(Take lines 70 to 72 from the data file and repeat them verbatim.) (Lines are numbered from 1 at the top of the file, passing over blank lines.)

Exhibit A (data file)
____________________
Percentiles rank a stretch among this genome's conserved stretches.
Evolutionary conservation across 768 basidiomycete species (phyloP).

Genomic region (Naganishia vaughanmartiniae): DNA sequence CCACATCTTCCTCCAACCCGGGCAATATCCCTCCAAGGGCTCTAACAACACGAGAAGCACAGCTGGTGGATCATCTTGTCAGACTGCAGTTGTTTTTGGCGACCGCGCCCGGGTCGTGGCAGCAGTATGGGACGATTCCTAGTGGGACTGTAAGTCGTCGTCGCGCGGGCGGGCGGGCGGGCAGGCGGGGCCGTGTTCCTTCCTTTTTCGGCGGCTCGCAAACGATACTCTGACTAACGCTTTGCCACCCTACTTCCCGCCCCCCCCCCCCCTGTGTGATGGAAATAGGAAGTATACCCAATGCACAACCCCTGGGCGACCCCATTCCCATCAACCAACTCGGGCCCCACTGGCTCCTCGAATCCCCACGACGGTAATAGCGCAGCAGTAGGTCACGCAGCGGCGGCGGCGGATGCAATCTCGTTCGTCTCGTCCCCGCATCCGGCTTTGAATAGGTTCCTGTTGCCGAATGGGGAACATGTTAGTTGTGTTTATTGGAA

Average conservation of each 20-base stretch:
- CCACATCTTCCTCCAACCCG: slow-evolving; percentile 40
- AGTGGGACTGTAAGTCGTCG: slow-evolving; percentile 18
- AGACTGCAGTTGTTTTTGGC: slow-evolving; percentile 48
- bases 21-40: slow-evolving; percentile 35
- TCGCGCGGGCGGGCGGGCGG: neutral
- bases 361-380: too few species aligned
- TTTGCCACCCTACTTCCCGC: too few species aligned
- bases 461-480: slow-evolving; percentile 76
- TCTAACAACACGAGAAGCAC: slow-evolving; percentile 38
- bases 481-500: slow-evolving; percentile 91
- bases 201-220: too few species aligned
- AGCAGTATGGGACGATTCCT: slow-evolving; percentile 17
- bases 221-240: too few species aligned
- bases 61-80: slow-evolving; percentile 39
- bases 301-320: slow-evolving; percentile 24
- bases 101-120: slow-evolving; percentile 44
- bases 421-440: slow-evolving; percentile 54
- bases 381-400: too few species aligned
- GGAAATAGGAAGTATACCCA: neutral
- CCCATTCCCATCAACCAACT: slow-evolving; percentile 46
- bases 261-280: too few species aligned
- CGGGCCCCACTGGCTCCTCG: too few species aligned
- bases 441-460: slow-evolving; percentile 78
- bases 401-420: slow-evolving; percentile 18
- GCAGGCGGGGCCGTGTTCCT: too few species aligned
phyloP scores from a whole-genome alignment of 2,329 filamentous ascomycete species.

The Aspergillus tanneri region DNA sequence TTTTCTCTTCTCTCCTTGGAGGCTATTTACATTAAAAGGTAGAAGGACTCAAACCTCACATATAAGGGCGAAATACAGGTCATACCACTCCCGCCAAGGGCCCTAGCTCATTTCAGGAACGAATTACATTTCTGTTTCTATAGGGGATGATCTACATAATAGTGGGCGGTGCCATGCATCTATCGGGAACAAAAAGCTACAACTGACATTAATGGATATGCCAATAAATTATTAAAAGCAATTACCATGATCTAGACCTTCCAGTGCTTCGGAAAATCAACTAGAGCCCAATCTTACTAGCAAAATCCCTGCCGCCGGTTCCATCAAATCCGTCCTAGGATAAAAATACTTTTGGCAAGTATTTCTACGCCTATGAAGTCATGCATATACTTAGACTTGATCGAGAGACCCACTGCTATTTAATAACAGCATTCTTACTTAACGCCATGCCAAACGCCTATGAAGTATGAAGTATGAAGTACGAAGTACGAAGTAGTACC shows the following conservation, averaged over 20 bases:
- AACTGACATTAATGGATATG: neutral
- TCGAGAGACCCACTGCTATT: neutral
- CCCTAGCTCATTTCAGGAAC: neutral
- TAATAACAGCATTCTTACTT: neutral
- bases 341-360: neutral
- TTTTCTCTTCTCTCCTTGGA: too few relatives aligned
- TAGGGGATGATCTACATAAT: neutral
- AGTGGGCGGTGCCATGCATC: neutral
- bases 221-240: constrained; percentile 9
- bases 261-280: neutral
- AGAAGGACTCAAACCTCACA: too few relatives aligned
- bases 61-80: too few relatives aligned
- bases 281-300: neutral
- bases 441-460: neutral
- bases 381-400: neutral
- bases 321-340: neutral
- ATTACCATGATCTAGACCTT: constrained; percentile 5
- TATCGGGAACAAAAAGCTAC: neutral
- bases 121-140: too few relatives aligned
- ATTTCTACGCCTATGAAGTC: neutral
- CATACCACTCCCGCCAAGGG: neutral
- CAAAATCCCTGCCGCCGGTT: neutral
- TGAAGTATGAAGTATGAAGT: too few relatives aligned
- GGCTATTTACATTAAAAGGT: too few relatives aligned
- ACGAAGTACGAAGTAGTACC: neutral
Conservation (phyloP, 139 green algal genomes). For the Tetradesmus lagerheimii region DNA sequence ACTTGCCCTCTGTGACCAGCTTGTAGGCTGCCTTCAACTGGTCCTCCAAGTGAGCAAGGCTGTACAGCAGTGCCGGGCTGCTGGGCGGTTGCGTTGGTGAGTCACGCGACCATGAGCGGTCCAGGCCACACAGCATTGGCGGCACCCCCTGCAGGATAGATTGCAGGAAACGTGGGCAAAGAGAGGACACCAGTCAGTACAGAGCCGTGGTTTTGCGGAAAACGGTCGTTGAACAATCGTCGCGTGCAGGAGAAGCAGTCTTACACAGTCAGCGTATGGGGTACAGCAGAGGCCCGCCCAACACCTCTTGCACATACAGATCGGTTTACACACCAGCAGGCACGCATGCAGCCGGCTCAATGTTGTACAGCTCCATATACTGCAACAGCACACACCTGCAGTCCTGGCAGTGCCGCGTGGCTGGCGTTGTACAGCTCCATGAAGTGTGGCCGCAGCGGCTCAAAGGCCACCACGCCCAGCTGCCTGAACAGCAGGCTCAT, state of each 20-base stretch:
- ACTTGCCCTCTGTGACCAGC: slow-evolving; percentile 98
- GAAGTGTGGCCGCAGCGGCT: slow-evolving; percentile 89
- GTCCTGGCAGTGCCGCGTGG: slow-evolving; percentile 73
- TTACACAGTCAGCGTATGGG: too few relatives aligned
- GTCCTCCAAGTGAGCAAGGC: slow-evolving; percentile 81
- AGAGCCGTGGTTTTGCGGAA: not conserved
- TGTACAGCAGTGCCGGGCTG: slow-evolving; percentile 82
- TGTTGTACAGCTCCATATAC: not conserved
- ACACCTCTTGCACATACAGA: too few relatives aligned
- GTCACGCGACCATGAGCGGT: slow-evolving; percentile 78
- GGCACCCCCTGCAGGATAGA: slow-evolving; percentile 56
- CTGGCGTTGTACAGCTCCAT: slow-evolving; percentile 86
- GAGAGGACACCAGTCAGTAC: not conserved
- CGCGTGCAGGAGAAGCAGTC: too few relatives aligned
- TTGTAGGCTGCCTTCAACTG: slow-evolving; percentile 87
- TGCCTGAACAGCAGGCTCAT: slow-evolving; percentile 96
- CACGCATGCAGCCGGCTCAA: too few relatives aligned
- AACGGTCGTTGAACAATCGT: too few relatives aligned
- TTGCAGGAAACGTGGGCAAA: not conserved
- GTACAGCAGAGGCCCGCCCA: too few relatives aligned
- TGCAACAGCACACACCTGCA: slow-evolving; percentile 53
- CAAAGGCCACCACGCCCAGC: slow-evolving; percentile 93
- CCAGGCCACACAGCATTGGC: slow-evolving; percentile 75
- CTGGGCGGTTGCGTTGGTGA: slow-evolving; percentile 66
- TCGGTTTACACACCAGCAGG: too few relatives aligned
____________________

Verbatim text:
- GAGAGGACACCAGTCAGTAC: not conserved
- CGCGTGCAGGAGAAGCAGTC: too few relatives aligned
- TTGTAGGCTGCCTTCAACTG: slow-evolving; percentile 87